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Drugs Aging. 2019 Feb 9. doi: 10.1007/s40266-019-00642-3. [Epub ahead of print]

Angiotensin-Converting Enzyme Inhibitor Use and Incident Frailty: A Longitudinal Cohort Study.

Author information

1
National Research Council, Neuroscience Institute, Aging Branch, Via Giustiniani, 2, 35128, Padua, Italy. ilmannato@gmail.com.
2
Physiotherapy Department, South London and Maudsley NHS Foundation Trust, Denmark Hill, London, SE5 8AZ, UK.
3
Health Service and Population Research Department, Institute of Psychiatry, Psychology and Neuroscience, King's College London, De Crespigny Park, London, SE5 8AF, UK.
4
Faculty of Health, Social Care and Education, Anglia Ruskin University, Bishop Hall Lane, Chelmsford, CM1 1SQ, UK.
5
The Cambridge Centre for Sport and Exercise Sciences, Anglia Ruskin University, Cambridge, UK.
6
National Research Council, Neuroscience Institute, Aging Branch, Via Giustiniani, 2, 35128, Padua, Italy.
7
Department of Behavioural Science and Health, University College London, London, UK.
8
Department of Geriatric Medicine, Faculty of Medicine, Bezmialem Vakif University, Istanbul, Turkey.
9
Primary Care Department, Azienda USL Toscana Sud Est, Grosseto, Italy.
10
Primary Care Department, Aziendale AAS3 Alto Friuli, Collinare, Medio Friuli, Udine, Italy.
11
Research and Development Unit, Parc Sanitari Sant Joan de Déu, Universitat de Barcelona, Fundació Sant Joan de Déu, Barcelona, Spain.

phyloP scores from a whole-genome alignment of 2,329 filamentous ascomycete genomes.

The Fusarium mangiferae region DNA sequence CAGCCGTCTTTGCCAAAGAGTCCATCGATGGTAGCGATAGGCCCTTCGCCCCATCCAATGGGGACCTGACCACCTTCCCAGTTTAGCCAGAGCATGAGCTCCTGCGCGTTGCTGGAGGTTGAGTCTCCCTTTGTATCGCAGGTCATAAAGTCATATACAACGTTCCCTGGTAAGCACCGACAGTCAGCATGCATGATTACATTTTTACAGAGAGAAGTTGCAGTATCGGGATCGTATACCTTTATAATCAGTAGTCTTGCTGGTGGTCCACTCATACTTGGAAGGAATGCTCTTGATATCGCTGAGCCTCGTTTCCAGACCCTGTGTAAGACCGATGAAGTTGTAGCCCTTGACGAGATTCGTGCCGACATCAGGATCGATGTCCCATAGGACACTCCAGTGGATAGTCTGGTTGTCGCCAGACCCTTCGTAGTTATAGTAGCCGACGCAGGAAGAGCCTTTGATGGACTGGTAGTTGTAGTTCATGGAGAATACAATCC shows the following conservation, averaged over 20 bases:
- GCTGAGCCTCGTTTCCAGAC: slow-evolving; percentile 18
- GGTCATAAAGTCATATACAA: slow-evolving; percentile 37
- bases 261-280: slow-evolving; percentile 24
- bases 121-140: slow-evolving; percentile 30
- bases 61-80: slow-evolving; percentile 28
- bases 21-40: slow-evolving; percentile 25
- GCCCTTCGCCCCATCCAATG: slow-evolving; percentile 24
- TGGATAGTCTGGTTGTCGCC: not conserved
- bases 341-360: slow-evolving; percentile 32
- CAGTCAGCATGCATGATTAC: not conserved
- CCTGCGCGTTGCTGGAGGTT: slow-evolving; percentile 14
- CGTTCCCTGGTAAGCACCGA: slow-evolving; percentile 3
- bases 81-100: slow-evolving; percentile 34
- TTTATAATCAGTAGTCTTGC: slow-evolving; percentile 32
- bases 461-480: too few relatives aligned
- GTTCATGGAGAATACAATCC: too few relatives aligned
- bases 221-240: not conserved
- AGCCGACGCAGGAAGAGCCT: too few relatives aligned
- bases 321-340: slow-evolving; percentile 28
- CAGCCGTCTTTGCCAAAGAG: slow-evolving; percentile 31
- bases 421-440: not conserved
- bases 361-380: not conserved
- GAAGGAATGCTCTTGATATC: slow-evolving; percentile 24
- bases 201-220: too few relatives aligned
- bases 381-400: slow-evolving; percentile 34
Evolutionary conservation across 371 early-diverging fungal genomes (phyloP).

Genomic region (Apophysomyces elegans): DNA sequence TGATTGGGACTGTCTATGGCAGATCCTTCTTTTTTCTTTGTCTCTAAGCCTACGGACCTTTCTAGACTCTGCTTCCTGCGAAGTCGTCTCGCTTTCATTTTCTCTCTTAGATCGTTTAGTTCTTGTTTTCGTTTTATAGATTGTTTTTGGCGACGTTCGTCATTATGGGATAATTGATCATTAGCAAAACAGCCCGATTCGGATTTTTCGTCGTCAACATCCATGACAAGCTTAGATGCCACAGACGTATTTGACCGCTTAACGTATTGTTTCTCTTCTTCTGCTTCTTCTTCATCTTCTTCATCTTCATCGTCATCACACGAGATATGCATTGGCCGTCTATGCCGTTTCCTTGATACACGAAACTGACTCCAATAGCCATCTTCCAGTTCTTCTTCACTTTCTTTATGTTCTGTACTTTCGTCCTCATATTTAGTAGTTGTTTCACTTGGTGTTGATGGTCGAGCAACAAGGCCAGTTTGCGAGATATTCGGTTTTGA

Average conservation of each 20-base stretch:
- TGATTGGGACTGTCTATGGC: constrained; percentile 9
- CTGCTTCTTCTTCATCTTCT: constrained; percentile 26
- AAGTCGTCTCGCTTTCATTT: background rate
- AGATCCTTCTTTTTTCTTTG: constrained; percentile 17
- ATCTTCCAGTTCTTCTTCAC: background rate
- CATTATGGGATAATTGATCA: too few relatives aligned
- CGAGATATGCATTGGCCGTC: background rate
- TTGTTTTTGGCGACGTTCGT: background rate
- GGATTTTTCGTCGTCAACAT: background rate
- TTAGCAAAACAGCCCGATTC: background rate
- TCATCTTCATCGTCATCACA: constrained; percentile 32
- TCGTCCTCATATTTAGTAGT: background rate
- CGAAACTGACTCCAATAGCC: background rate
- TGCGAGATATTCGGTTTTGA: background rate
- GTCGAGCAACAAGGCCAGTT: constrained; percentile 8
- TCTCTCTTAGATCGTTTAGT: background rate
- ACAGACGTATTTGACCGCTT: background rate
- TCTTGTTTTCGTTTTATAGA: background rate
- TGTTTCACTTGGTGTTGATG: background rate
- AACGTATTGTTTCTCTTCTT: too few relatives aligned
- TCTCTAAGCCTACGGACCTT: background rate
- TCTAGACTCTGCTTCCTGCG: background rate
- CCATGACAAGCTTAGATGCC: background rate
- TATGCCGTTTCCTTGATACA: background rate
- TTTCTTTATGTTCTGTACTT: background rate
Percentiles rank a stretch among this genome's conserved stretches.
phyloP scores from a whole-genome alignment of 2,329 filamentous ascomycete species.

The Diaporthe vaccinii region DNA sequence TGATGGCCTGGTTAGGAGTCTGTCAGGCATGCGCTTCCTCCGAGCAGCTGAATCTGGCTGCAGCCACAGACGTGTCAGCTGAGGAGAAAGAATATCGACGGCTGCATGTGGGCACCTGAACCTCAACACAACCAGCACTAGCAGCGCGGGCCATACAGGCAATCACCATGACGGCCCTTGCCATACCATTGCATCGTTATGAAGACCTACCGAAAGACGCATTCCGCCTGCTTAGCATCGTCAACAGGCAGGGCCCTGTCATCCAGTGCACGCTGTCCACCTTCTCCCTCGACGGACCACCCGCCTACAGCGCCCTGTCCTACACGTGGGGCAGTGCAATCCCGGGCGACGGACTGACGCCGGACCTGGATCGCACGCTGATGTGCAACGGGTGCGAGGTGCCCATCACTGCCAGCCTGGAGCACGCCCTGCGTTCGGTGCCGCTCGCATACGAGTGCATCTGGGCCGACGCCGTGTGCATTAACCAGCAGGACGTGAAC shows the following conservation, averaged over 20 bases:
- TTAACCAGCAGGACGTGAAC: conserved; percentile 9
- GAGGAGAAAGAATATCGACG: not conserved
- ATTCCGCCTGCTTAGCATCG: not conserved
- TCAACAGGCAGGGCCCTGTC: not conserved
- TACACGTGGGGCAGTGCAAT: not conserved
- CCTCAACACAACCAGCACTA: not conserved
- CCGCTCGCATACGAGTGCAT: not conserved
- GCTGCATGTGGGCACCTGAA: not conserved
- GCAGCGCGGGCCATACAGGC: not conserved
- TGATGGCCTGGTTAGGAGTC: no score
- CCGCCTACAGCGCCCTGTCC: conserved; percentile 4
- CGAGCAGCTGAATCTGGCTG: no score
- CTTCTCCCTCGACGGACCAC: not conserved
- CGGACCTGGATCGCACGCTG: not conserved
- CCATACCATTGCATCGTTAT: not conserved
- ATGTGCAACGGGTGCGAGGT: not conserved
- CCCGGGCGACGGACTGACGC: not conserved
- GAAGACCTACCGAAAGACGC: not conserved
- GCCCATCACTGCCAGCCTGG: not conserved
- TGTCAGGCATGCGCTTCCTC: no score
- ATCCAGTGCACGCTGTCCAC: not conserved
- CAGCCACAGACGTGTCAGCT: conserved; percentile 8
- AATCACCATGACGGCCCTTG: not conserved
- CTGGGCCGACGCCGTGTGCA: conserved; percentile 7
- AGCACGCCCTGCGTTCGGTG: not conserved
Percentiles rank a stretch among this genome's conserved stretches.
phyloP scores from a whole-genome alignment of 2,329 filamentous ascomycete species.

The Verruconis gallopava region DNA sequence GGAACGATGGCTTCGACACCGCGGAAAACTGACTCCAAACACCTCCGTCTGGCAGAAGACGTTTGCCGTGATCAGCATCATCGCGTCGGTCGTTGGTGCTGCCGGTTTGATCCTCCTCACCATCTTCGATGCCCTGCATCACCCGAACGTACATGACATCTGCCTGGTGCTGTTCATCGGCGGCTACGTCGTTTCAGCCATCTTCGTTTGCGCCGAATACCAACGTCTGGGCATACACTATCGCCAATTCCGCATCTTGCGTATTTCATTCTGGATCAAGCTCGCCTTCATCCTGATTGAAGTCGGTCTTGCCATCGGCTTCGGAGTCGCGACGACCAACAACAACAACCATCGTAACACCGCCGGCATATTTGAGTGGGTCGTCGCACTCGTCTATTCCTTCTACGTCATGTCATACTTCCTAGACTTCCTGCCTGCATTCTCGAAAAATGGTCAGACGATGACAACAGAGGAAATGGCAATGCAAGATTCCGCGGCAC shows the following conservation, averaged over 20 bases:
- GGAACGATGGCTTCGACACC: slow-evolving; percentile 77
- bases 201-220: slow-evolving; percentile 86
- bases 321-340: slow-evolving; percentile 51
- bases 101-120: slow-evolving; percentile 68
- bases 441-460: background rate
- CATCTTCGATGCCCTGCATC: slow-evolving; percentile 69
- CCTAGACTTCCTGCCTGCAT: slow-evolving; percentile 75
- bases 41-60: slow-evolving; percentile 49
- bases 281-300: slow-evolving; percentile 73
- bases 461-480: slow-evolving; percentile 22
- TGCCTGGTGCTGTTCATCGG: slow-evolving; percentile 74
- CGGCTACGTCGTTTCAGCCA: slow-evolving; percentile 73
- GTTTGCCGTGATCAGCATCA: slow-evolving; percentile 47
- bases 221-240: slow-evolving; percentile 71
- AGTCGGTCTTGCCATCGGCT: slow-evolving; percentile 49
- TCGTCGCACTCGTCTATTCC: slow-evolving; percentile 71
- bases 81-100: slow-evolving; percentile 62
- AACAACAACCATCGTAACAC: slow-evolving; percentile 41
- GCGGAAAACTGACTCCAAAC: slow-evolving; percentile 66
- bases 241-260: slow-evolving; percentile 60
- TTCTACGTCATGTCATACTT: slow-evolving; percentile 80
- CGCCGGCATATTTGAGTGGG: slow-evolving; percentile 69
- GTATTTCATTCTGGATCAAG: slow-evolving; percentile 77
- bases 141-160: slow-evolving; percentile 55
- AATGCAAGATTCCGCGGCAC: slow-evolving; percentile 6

12
Instituto de Salud Carlos III, Centro de Investigación Biomédica en Red de Salud Mental, CIBERSAM, Madrid, Spain.

Abstract

INTRODUCTION:

Angiotensin-converting enzyme inhibitors (ACEI) may have several pleiotropic effects, but the literature regarding a possible relationship between ACEI use and frailty is limited. We investigated whether ACEI use is associated with lower risk of frailty in a cohort of North American individuals.

METHODS:

Data from the Osteoarthritis Initiative, a cohort study with 8 years of follow-up including community-dwelling adults with knee osteoarthritis or at high risk for this condition, were analyzed. ACEI use was defined through self-reported information and confirmed by a trained interviewer. Frailty was defined using the Study of Osteoporotic Fracture (SOF) index as the presence of at least two of the following criteria: (1) weight loss ≥ 5% between baseline and any subsequent follow-up visit; (2) inability to do five chair stands; and (3) low energy level according to the SOF definition. A multivariable Poisson regression analysis was used to assess the association between ACEI use at baseline and incident frailty. The data were reported as relative risks (RRs) with their 95% confidence intervals (CIs).

RESULTS:

The final sample consisted of 4295 adults (mean age 61.2 years, females 58.1%). At baseline, 551 participants (12.8%) used ACEI. After adjusting for 15 potential confounders, the use of ACEI was associated with a lower risk of frailty (RR 0.72; 95% CI 0.53-0.99). The adjustment for the propensity score substantially confirmed these findings (RR 0.75; 95% CI 0.54-0.996).

CONCLUSION:

ACEI use may be associated with a reduced risk of frailty in individuals with/at risk of knee osteoarthritis, suggesting a potential role for ACI in the prevention of frailty.

PMID:
30737759
DOI:
10.1007/s40266-019-00642-3

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